LAS VEGAS (AP) — Nevada is ending ties with the test-maker it blames for a debacle in the handling of Common Core assessments that halted the mandatory online exams this year.
For the last decade, the state had used New Hampshire-based Measured Progress to implement federally mandated standardized testing.
But the relationship soured this spring, as a widespread computer system outage crippled testing and derailed what was supposed to be a major shift in standardized testing. This was the first year for Nevada and many other states to move into an online test that allowed for questions to adapt in difficulty based on a student’s answers, with questions aligned across states to the hotly contested Common Core standards.
A logistical nightmare ensued in classrooms in Nevada, Montana and North Dakota when students were unable to log in. It prompted all the states to offer schools a pass from testing. But it raised an unprecedented issue with student participation, as a federal mandate tied to millions of dollars in funding requires at least 95 percent of all students to test.
The outage hit Nevada the hardest with only a third of all students able to complete the exam. The state has since filed a breach-of-contract notice with Measured Progress. Montana and North Dakota officials also said they have discussed possible legal action against the company.
Now, Nevada’s education officials say they are endorsing a new four-year contract with California-based CTB/McGraw-Hill, which could not immediately be reached for comment. The $51 million deal is expected to be approved by the state Board of Examiners at its next meeting.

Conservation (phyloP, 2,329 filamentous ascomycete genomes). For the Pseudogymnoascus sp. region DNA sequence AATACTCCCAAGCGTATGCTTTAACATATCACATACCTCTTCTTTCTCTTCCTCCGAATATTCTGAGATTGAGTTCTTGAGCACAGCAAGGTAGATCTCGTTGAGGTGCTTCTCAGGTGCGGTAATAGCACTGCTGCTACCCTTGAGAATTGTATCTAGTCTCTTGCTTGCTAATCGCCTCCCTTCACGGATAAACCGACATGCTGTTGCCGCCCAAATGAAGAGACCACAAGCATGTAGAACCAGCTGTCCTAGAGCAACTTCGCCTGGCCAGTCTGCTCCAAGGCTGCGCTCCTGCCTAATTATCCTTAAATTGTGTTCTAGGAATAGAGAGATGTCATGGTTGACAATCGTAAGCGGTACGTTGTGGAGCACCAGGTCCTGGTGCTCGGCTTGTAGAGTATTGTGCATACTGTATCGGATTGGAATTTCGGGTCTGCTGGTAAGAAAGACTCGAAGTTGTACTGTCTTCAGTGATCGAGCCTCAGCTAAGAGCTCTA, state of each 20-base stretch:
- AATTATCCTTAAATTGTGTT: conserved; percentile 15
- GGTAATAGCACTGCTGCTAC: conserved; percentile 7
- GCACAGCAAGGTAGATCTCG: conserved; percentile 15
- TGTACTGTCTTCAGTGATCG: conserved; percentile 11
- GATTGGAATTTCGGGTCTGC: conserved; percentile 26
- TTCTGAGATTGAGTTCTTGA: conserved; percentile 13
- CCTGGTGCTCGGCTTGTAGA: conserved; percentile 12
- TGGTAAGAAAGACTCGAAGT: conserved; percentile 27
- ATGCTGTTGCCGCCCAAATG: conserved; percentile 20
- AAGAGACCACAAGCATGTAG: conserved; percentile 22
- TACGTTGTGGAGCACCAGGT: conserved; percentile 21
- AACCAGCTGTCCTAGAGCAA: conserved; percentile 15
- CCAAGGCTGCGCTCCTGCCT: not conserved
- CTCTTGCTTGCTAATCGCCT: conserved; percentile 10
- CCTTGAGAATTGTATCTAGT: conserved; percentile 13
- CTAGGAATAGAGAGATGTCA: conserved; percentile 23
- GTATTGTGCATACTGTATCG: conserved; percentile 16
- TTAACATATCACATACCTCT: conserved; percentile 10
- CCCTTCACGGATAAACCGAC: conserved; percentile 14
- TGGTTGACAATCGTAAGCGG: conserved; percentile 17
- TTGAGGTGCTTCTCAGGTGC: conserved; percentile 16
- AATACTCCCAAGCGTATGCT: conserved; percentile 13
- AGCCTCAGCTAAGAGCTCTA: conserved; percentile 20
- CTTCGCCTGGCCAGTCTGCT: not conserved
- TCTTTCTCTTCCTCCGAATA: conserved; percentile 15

The state said the bidding process for a new testing contract began before any issues escalated because the current contract with Measured Progress was due to expire.
Judy Osgood, a state education department spokesman, said Measured Progress wasn’t chosen based on its latest bid, although those who evaluated the proposals were aware of the complications with the outgoing vendor.
Measured Progress said in a statement that it was sorry to lose its partnership with Nevada. “We’ve enjoyed a longstanding collaboration with the Nevada Department of Education and with Nevada educators. Our partnership resulted in groundbreaking assessment programs that provided meaningful information to improve student learning,” said Martin Borg, company president.
Montana and North Dakota said they remain in their current contracts with the company.
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